So, yes, I realize that not every local union is brimming with intelligent life. There are still plenty of small-minded people in their ranks. However, this is just as true of contractors.
Several years ago during the depths of bad times in California, I was called by a UA local in Redding, CA, to put on a seminar for them. I was puzzled why, explaining that my program is geared toward business owners rather than the workers. That’s why the union wanted me. They said there were too many contractors going broke, and when men came back to union hall, they had no place to place them. So the men would go into business for themselves and sever their relationship with the union. The union was looking out for its own self-preservation.
They recognized that a lack of business knowledge was the great weakness of contractors, along with their responsibility to help convert them from mechanics to businessmen. If only the contractor associations, wholesalers and manufacturers in this industry had that much sense.
The Void In Service Training: Please don’t misconstrue this article. I’m not telling all of my nonunion friends to rush headlong into union agreements. In some cases it wouldn’t pay off. I’m simply saying that it has paid off for me.
What inspired this article was a call from a union leader asking me if I would help him recruit contractors in his area. First thing I asked him was, what does he have to sell?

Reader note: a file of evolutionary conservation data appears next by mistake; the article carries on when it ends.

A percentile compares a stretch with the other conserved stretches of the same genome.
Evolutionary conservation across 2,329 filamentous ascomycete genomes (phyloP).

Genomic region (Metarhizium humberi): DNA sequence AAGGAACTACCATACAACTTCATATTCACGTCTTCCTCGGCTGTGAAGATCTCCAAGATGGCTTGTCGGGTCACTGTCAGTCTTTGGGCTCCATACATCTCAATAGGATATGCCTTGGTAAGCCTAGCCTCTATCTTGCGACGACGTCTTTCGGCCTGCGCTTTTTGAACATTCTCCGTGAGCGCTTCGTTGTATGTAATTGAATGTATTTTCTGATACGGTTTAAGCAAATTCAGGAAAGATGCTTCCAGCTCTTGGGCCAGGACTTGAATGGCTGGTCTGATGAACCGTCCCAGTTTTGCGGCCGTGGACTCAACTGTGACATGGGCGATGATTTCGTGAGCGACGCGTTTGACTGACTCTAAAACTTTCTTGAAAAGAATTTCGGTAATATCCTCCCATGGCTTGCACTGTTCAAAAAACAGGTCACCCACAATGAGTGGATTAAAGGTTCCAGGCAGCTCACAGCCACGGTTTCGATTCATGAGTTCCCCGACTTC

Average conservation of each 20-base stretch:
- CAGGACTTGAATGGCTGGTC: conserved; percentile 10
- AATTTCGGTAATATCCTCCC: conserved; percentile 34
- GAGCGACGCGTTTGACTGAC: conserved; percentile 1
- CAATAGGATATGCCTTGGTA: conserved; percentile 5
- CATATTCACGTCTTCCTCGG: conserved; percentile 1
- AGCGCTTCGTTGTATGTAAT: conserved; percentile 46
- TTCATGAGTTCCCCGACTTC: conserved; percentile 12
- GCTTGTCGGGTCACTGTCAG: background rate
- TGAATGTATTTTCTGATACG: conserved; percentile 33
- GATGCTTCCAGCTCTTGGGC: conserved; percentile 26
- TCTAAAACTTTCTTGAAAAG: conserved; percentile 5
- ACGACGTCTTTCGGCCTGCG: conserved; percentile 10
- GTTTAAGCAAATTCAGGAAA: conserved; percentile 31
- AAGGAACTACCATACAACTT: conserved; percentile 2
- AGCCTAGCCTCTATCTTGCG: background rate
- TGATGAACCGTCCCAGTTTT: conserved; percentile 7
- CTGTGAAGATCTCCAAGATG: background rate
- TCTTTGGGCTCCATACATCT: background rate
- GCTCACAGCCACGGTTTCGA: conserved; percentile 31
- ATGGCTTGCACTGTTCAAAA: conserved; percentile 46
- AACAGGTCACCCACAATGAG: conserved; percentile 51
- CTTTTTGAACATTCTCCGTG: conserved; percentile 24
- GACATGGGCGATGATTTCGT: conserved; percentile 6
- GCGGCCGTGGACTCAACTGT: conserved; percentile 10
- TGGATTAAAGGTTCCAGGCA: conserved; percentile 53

I told him I didn’t want to hear all about his top-notch training facility, because I knew it was not there for service and repair. Service contractors are looking for people well trained not only in mechanical skills but also customer relations and sales training. If they start offering what the service sector needs, I might take him up on his offer.
I read with interest Jim Olsztynski’s interview with the new head of the United Association, Martin Maddaloni, which appeared in the January 1997 issue of PM. He seems like a level-headed individual. When he ran his local in Philadelphia, they had a two-track apprentice system for service work and new construction, and he wants to expand the union’s service training. He also is working on a residential agreement in order to try to recapture some of that business.
I hope they succeed, because most nonunion contractors are not doing what’s morally right by their employees. I talk to more contractors at seminars and on the phone than maybe anyone in this industry. When I ask, do you have a good retirement plan, and a medical plan covering employees’ wives and kids, 90 percent of the time the answer is no.
Contractors need to develop the gonads to build these things into their selling prices, just as they need to accommodate union scale wages and benefits. We must be no different than the auto industry in passing on our costs.
One final thought: Sooner or later Uncle Sam is going to realize we don’t have enough people covered with medical and retirement insurance and will get around to mandating them.
Remember Hillary Clinton’s ridiculous health care plan? Would you rather deal with the federal government on these issues, or solve the problem through the private sector?
Personally, I don’t like the idea of Uncle Sam doing it. I would rather sit down as an educated contractor at a bargaining table and deal with union representatives who are after the same thing as I am — prosperity that everyone shares in.